I've had some time to think about ULA strategy, its successes and failures. I realize how close we came to collapsing the whole shitty mess of the literary elite on more than one occasion.
My question: Why did people on the other side exaggerate our threat, giving us power we didn't have-- the ability to shut out privileged writers? Because that's how they saw us, a sign of their own weakness.
Isolating just the activist campaign-- one of four legs of the original strategy-- one can see how in its early stages it worked beautifully. Targeted was not the entire literary establishment-- always unnecessary-- but a few isolated pressure points. We struck inside the very heart of the beast. The main part of our total campaign-- in-person protests and shows combined-- in 2001 lasted a grand total of six weeks before the ULA itself split in half, yet the momentum we generated carried through 2003.
Until 2004 a few core remaining members did enough to keep the momentum rolling, despite our limitations. Establishment response was inept, best exemplified by Dave Eggers caught posting anonymously against us on Amazon, as spotlighted in the New York Times. Still, we had a short window of opportunity before the establishment solidified its opposition and sealed its walls at all points against us. Speed versus time.
Later demonstrations of the campaign, notably the Howl Protest, were probings of status quo strength-- necessary reminders that the ULA campaign was ongoing. Through vehicles like this blog, ULA pressure never ceased.
One mistake we made was to underestimate status quo weakness. Panicked mad reaction, as we faced; hostility and blackballing; is no sign of strength.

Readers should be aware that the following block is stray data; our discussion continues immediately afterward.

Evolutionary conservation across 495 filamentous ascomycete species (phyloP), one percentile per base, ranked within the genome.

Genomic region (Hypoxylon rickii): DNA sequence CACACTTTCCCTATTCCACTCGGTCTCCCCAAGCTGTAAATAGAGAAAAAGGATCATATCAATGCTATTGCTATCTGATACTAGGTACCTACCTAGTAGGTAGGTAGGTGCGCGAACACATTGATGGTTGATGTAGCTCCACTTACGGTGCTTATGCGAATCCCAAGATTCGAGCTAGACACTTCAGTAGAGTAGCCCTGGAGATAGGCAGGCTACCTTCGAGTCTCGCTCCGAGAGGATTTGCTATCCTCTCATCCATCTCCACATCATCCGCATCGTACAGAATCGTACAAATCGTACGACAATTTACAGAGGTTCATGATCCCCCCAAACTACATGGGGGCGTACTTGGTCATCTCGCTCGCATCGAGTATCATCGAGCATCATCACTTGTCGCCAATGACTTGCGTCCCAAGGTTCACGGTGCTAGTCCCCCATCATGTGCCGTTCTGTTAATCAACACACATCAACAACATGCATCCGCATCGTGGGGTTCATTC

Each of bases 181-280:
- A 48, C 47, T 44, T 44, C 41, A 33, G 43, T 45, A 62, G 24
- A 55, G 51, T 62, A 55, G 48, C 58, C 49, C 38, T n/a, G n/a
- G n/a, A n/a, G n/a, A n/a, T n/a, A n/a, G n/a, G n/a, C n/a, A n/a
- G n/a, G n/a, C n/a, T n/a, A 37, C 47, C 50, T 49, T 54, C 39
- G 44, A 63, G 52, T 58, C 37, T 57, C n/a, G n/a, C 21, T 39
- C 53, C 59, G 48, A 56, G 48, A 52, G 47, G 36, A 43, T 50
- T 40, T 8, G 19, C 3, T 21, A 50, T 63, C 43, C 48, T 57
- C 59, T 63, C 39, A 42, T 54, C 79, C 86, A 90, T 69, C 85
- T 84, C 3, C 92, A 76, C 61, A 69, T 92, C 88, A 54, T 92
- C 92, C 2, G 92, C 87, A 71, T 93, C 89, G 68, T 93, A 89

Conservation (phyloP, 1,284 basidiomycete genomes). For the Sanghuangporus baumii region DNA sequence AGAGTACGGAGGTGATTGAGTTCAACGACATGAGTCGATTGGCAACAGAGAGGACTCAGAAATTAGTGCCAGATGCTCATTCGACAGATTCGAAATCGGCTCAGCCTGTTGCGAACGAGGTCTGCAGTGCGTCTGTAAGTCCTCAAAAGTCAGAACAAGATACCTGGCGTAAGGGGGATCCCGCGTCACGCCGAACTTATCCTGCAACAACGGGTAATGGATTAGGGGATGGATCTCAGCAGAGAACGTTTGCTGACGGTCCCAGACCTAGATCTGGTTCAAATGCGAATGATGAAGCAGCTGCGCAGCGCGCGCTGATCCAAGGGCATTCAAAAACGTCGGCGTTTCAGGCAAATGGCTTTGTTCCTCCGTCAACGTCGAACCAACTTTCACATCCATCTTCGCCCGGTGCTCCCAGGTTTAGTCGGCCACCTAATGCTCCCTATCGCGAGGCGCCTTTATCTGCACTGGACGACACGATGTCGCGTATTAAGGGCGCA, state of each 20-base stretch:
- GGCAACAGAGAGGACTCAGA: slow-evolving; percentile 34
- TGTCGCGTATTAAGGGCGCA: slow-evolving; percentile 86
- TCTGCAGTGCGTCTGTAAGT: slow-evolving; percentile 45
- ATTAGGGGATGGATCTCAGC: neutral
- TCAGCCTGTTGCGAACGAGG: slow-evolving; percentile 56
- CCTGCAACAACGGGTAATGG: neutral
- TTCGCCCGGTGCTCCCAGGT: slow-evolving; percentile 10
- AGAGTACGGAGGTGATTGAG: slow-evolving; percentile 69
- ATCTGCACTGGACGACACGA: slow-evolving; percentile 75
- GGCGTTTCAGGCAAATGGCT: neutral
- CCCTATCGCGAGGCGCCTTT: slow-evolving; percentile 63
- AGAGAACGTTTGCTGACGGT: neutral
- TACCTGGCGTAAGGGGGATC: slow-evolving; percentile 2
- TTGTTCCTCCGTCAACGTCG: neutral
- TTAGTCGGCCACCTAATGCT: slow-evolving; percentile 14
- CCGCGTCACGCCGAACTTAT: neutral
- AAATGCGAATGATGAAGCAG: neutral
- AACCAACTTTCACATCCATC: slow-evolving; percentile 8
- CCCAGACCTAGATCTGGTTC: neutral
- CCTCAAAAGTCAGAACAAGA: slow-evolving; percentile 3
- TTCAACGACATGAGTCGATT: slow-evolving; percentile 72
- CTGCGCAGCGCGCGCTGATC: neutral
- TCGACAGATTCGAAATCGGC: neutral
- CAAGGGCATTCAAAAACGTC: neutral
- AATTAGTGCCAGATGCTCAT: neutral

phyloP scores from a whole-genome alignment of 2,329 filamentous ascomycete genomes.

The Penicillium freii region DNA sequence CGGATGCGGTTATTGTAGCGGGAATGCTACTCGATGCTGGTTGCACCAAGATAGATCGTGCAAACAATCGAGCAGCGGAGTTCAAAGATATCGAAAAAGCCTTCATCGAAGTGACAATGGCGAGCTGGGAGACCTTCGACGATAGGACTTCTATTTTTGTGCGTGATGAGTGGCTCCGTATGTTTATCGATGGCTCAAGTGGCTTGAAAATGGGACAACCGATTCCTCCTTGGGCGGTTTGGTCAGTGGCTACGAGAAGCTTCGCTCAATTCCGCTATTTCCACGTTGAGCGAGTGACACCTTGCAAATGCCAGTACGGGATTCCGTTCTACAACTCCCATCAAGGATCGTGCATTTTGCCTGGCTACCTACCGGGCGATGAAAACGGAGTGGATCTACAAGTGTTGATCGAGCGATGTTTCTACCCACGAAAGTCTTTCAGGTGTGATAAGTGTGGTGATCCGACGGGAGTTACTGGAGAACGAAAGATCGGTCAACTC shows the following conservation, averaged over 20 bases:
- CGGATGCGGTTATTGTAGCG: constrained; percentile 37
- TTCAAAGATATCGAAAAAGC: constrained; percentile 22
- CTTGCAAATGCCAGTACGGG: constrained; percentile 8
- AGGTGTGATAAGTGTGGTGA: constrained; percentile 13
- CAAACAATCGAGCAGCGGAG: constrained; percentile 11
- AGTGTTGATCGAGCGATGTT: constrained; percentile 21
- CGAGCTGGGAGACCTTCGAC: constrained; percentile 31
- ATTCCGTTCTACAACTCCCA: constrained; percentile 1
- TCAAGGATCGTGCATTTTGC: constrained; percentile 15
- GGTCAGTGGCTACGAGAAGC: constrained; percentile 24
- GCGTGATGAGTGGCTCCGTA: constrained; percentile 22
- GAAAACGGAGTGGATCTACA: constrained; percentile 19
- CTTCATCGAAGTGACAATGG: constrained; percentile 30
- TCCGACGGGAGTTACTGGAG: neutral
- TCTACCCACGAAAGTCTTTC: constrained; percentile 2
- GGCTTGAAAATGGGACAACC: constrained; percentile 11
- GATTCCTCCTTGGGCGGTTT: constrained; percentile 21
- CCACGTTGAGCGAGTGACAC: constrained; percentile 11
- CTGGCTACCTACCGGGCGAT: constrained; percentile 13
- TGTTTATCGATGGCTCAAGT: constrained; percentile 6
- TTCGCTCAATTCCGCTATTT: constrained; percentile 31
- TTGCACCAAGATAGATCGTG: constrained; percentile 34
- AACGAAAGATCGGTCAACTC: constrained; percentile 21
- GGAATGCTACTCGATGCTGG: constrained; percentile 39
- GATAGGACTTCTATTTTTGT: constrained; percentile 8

The essence of a guerrilla insurgency campaign is to wait for openings, then exploit them. Opportunity was granted early in 2007 with the Paris Review/CIA revelations. Yes, it's a low circulation publication, but has always had tremendous influence within inner circles of New York decision making. (Look at the names on its masthead sometime.)
We didn't notice ENOUGH Paris Review's failure to address the CIA question. (We also didn't recall the quick failure of another lit journal, when it was caught printing a fake letter purporting to be from me.) We didn't recognize the huge ongoing embarrassment of the CIA matter being openly discussed, including on Paris Review's Wikipedia entry, or the panicked flurry of e-mails from ex-PR co-editor James Linville, and his panicked flight from London to New York to consult with the current Paris Review team.
We felt the pressure ourselves as we generated it. Within the circles of the Paris Review and their allies it had to be greater. As the ULA ship vibrated from its own assault, the ULA member with closest contacts to the New York scene bailed, taking four other ULAers out the door with him. Our direction was turned. Attack engines shut down.
If the Paris Review-- a key foundation stone of the literary elite-- had been forced to address the legitimate questions raised, this would've been a huge victory for the ULA.
The departure of five ULA members at once was damaging, no doubt about it. The timing was killing. I put on a brave front on this blog, and took full responsibility for the situation. This weakened me irrevocably within the ULA team.
We'd found a vulnerable spot on the establishment dragon-- but you need to push the sword home all the way in order to slay it. The vulnerabilities in the serpent remain.